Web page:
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Recruiting & Interviewing Speed Bumps and Stop Signs

  • Author: Kathy Barany

    In the March newsletter, I put out a request asking for people to share their frustrating recruiting experiences.  I received a variety of stories; some complicated, some simple, some frequently occurring.  I took some of the most commonly occurring stories, and have condensed them here.  I have also added some of my own comments. 

    • Applicant doesn’t follow the instructions to “complete” the employment application, and leaves blank spaces.  Have had this one several times.  Some employers let it go, and proceed with the interview.  Others ask the applicant to finish completing the application.  Red flag – if they can’t complete an application, can you depend on them to complete the detail work of their job? 
    • Applicant shows up 15-30 minutes late for the interview, with no apology or explanation.  How would you handle this one?  Here are your options: 
    1. Do nothing.  But prepared to do nothing when they show up late for work.
    2. Ask them why they are late, and decide for yourself how to proceed.
    3. Make them wait the same amount of time they were late.
    4. Tell them you have to cut the interview short by 20 minutes (because that is how late they were), and running late would put you off schedule.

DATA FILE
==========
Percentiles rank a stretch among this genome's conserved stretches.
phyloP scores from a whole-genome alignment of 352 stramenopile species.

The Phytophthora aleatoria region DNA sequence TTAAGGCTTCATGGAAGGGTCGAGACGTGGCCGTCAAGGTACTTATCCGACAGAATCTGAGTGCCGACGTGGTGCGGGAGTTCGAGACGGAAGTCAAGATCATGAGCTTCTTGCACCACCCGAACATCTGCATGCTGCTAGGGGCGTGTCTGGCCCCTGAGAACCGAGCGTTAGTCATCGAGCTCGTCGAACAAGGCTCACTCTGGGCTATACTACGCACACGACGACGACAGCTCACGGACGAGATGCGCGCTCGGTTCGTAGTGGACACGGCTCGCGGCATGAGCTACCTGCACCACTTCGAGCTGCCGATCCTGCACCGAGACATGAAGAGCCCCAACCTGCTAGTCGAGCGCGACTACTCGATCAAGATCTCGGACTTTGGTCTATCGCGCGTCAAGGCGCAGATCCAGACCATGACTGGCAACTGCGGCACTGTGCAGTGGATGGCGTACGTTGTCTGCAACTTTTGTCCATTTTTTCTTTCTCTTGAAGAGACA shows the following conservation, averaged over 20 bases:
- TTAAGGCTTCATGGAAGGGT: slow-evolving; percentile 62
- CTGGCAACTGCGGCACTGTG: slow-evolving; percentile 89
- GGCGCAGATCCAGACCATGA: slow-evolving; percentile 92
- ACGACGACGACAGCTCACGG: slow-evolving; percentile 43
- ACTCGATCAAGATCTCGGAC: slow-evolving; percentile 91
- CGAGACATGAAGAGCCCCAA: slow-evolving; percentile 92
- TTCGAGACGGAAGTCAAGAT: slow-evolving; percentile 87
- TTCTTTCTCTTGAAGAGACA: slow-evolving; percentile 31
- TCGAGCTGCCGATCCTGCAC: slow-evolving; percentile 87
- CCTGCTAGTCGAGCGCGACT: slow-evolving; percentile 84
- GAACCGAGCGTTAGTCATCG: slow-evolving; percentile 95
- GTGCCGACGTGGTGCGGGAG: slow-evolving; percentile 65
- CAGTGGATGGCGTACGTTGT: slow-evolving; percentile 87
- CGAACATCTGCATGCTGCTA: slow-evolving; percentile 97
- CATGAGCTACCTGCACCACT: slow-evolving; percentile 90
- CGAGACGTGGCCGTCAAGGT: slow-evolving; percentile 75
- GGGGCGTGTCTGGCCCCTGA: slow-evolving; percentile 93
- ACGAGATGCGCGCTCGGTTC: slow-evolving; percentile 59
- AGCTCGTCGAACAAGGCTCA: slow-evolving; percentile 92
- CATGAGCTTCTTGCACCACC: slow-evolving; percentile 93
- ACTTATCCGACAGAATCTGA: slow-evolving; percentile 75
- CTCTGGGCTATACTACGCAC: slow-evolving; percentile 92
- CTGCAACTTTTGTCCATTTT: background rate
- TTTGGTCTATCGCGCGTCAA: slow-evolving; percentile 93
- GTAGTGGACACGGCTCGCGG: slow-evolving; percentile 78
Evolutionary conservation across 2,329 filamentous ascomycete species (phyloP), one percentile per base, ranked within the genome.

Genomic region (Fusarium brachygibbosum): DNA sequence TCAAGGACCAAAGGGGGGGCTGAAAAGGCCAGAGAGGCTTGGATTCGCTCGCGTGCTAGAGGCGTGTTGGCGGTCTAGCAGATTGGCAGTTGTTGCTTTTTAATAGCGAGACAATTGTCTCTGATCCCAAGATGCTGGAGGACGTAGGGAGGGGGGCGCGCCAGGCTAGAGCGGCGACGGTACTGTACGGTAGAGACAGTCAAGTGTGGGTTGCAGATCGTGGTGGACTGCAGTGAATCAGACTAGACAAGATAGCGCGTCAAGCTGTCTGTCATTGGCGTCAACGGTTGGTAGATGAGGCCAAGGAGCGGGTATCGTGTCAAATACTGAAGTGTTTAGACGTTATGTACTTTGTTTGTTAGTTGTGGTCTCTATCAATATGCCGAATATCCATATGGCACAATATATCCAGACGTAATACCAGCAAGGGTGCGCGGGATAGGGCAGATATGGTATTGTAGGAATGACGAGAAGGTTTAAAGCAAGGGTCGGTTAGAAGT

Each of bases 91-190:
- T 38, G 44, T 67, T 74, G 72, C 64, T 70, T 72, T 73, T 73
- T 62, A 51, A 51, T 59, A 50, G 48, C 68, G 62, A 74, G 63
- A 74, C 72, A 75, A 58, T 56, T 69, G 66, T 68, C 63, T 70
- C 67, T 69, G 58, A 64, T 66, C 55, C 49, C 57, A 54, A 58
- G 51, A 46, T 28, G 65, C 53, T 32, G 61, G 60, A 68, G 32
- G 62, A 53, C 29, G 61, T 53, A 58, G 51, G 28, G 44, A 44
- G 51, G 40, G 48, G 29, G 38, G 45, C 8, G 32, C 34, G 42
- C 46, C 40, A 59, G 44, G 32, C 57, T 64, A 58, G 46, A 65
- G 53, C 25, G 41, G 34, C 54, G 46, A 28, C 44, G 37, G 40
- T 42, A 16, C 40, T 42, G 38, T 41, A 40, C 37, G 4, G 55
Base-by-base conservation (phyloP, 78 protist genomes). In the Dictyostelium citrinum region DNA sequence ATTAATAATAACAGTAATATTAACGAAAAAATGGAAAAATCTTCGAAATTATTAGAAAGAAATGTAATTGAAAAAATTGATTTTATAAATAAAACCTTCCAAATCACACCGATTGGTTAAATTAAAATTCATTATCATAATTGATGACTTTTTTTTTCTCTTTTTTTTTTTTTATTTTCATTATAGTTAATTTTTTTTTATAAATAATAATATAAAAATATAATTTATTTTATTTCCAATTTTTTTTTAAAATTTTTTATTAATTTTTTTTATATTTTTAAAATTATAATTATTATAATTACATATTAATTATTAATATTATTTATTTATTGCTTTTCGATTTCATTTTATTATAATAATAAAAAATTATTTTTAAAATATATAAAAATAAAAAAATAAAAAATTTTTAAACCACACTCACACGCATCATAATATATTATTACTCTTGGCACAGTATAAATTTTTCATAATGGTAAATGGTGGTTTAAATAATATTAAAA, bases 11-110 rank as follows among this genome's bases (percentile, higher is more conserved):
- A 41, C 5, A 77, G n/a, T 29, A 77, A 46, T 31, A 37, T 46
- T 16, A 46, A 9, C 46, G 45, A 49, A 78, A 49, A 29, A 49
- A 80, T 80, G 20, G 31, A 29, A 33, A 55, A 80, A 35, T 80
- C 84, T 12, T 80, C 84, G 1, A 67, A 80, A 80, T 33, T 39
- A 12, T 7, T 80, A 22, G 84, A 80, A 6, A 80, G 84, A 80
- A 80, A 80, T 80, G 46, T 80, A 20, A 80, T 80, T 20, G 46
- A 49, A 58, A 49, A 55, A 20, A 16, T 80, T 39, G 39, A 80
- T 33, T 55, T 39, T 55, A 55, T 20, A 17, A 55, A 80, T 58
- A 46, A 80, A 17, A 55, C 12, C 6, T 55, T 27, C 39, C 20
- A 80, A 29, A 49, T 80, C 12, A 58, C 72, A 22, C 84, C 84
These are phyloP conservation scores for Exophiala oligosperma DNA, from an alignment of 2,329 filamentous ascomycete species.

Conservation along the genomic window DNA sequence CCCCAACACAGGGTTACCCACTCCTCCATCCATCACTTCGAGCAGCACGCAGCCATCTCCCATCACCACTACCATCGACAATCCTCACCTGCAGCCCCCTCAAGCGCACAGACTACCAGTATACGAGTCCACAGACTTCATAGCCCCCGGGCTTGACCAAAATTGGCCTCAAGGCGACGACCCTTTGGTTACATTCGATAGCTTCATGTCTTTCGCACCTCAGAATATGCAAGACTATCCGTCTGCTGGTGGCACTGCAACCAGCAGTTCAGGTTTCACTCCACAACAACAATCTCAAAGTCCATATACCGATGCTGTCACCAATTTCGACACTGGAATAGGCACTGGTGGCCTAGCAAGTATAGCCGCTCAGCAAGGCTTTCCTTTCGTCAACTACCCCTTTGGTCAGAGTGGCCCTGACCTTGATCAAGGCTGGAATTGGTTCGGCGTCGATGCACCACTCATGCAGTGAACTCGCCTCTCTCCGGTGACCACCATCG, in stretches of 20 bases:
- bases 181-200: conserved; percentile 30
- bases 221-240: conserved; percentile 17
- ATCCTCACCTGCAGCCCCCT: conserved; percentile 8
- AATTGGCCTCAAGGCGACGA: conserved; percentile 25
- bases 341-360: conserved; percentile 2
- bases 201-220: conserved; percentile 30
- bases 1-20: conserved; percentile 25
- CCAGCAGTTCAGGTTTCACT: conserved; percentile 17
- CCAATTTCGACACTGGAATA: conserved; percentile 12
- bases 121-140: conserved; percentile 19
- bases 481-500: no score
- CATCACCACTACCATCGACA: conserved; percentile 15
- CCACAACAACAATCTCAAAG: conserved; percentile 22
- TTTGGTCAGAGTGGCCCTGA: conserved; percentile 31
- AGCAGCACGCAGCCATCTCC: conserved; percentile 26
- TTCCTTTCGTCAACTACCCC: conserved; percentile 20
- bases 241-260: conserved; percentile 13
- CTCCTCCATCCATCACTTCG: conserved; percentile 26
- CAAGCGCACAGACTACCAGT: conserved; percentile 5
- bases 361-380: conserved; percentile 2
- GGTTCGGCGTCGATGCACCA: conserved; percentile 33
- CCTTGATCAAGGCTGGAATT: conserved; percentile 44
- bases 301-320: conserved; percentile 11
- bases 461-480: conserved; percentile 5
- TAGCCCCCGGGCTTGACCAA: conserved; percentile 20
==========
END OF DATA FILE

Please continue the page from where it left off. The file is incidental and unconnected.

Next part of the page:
5. Assume they can’t tell time.
    6. Cancel the interview. 
    • When asked to complete an application, applicant said he had done so before, and stated he would charge a fee to the employer to complete a new one. (this one is not common, but I didn’t make it up !)
    • Interviewee checks their cell phone a few times during the interview, and responds to what appears to be a text message or email. They don’t explain, nor apologize. Is this acceptable behavior? Most people don’t think so; however, I have heard the reverse; that the interviewer checks their cell phone. My opinion? Total lack of respect when either party puts their attention elsewhere (i.e. cell phone), UNLESS, in advance of the interview beginning one or the other party tells the other that they are expecting an emergency message, and they apologize in advance for the interruption. Let’s start minding our manners.